Weekly Notes: legal news from ICLR, 9 May 2022
This week’s roundup of legal news (back after the Easter break) includes recent legislation and developments in environmental and media law, prisons and courts, plus new case law and commentary.
Four new justice bills received the Royal Assent on 28 April 2022 — at the close of what has been a somewhat torrid parliamentary session — but none of them have yet been published on the official site managed by the National Archives at www.legislation.gov.uk.
Judicial Review and Courts Act 2022
The Act makes a number of important changes to judicial review, including giving the courts powers to award suspended and prospective-only quashing orders, and preventing decisions of the Upper Tribunal being subject to judicial review. However, a statutory presumption that would have limited judges’ discretion over remedies for judicial review was not in the end pursued by the government.
- Law Society, Judicial review reform and Big win for rule of law: government retains judges’ discretion in judicial review reform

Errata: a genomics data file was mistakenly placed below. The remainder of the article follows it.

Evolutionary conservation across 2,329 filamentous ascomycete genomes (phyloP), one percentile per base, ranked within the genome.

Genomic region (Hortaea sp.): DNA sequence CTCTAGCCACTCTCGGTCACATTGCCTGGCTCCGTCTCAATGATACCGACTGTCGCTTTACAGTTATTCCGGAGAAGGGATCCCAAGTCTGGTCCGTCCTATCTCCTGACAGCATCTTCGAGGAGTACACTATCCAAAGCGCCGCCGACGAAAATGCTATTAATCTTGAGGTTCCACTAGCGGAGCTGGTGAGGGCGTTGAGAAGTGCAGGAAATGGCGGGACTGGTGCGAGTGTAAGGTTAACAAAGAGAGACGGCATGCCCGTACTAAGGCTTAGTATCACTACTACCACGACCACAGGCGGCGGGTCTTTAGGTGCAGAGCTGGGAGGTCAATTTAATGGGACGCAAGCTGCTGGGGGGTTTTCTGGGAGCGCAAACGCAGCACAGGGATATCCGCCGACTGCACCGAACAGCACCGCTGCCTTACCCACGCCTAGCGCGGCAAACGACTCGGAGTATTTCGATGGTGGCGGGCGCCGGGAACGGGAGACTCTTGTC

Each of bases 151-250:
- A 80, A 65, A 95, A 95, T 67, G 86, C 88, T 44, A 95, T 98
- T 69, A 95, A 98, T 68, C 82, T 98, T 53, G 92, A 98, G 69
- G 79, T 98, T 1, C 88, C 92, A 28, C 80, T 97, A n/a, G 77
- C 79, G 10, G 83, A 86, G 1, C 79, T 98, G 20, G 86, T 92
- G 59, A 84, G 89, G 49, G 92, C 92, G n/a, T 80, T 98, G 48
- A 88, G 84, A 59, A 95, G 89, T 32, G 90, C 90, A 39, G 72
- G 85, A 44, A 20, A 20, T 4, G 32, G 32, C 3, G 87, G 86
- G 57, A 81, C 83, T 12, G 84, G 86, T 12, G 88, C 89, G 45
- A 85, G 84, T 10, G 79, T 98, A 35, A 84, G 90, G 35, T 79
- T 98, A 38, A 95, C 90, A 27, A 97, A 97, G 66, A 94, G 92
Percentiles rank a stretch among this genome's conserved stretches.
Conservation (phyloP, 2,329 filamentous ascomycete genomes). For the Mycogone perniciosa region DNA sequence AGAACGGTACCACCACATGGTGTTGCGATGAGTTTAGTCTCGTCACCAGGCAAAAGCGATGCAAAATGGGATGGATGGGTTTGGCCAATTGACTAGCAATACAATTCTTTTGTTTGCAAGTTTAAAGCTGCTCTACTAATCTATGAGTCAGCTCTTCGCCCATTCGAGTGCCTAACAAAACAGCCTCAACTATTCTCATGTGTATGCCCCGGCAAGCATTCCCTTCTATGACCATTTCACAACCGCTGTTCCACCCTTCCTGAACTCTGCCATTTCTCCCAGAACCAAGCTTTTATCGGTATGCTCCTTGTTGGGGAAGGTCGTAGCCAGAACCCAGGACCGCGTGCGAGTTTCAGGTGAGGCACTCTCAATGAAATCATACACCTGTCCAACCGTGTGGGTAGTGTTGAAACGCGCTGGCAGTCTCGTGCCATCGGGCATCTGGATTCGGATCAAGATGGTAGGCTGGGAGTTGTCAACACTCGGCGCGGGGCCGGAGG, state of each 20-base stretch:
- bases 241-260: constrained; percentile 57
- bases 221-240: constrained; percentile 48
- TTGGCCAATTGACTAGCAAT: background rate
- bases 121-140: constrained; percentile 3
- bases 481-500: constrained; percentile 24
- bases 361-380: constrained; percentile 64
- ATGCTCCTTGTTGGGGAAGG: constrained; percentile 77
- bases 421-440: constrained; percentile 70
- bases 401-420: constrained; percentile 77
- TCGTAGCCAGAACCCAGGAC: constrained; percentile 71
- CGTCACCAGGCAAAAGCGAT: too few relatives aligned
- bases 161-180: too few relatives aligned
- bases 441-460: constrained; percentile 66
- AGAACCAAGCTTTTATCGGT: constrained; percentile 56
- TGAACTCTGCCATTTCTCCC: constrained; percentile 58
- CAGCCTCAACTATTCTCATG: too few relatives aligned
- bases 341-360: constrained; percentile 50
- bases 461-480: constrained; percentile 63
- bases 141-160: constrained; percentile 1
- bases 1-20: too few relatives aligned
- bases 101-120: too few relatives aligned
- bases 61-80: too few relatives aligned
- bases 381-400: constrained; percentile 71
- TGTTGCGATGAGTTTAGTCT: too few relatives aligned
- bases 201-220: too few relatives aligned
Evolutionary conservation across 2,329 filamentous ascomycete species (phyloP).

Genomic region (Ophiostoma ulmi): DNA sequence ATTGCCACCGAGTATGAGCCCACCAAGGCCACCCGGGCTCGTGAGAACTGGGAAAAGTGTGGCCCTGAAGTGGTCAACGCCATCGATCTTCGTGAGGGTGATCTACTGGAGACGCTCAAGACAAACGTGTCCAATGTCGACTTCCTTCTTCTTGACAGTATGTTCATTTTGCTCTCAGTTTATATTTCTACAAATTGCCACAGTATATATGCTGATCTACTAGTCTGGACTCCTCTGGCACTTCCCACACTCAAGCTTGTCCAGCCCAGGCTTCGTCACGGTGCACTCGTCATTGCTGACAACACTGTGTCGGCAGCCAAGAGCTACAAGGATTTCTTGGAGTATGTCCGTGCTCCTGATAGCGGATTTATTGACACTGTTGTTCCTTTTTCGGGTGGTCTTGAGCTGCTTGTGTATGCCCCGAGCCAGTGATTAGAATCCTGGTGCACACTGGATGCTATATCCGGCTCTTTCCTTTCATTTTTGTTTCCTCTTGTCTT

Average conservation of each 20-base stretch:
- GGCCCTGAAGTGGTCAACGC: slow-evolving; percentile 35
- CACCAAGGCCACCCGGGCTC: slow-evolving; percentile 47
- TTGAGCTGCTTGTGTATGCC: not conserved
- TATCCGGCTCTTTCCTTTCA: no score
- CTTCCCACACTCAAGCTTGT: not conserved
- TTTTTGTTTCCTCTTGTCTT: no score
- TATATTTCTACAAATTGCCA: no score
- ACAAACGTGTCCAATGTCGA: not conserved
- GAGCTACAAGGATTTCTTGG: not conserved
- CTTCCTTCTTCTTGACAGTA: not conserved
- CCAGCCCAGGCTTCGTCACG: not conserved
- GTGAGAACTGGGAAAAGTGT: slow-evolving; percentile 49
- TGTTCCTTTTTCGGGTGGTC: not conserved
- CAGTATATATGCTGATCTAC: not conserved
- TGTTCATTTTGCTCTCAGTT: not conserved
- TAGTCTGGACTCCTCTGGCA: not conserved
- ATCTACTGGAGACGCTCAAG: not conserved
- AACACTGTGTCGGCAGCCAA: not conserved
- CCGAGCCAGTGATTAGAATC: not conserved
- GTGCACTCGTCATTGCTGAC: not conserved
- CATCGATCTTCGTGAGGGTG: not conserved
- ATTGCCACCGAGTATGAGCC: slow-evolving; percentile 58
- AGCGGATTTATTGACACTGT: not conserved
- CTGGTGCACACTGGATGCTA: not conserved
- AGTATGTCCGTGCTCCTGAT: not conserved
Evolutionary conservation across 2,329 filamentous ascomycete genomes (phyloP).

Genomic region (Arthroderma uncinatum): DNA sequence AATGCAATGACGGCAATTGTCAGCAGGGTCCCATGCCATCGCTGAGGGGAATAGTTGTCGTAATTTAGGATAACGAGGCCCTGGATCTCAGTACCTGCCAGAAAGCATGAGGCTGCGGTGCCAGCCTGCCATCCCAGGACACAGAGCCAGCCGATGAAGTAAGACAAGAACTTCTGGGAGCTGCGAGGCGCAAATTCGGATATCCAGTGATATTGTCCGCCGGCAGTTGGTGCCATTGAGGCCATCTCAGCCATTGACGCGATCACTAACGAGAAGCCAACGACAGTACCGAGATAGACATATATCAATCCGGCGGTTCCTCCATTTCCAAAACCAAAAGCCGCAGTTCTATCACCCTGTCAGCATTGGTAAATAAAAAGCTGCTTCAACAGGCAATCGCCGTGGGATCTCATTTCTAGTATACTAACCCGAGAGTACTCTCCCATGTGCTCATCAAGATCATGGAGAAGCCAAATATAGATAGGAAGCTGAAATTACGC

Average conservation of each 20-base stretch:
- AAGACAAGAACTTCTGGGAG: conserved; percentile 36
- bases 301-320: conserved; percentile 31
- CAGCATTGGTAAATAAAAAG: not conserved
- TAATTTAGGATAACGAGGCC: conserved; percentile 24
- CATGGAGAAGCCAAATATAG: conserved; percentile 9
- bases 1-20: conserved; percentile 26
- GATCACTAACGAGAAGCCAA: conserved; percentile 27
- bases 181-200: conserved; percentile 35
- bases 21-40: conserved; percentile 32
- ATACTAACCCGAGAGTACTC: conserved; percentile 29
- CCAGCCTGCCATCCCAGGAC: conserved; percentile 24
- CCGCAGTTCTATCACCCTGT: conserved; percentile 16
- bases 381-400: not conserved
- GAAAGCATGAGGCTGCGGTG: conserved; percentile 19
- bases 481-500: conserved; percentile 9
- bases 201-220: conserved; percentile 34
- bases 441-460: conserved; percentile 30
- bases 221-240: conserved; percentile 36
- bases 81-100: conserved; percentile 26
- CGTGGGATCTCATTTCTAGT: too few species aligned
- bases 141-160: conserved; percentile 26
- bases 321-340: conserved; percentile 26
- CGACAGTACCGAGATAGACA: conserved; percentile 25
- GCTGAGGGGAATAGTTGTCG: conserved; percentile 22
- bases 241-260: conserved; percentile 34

- The Constitution Society, The Judicial Review and Courts Bill: how much space is left for the rule of law?
The Act also makes a number of procedural changes across the court system, including allowing some first magistrates’ court appearances to become online administrative hearings, which journalists have complained will have a restrictive effect on open justice. See
- Society of Journalists, Society backs open justice concerns in Judicial Review and Courts Bill
- Transform Justice, Briefing on the criminal justice aspects of the Judicial Review and Courts Bill
- Bingham Centre, Judicial Review and Courts Bill: A Rule of Law Analysis
The removal of Upper Tribunal decisions from the ambit of decisions susceptible to judiciary review was achieved by reversing the effect of the decision in R (Cart) v Upper Tribunal (Public Law Project intervening)  UKSC 28;  1 AC 663.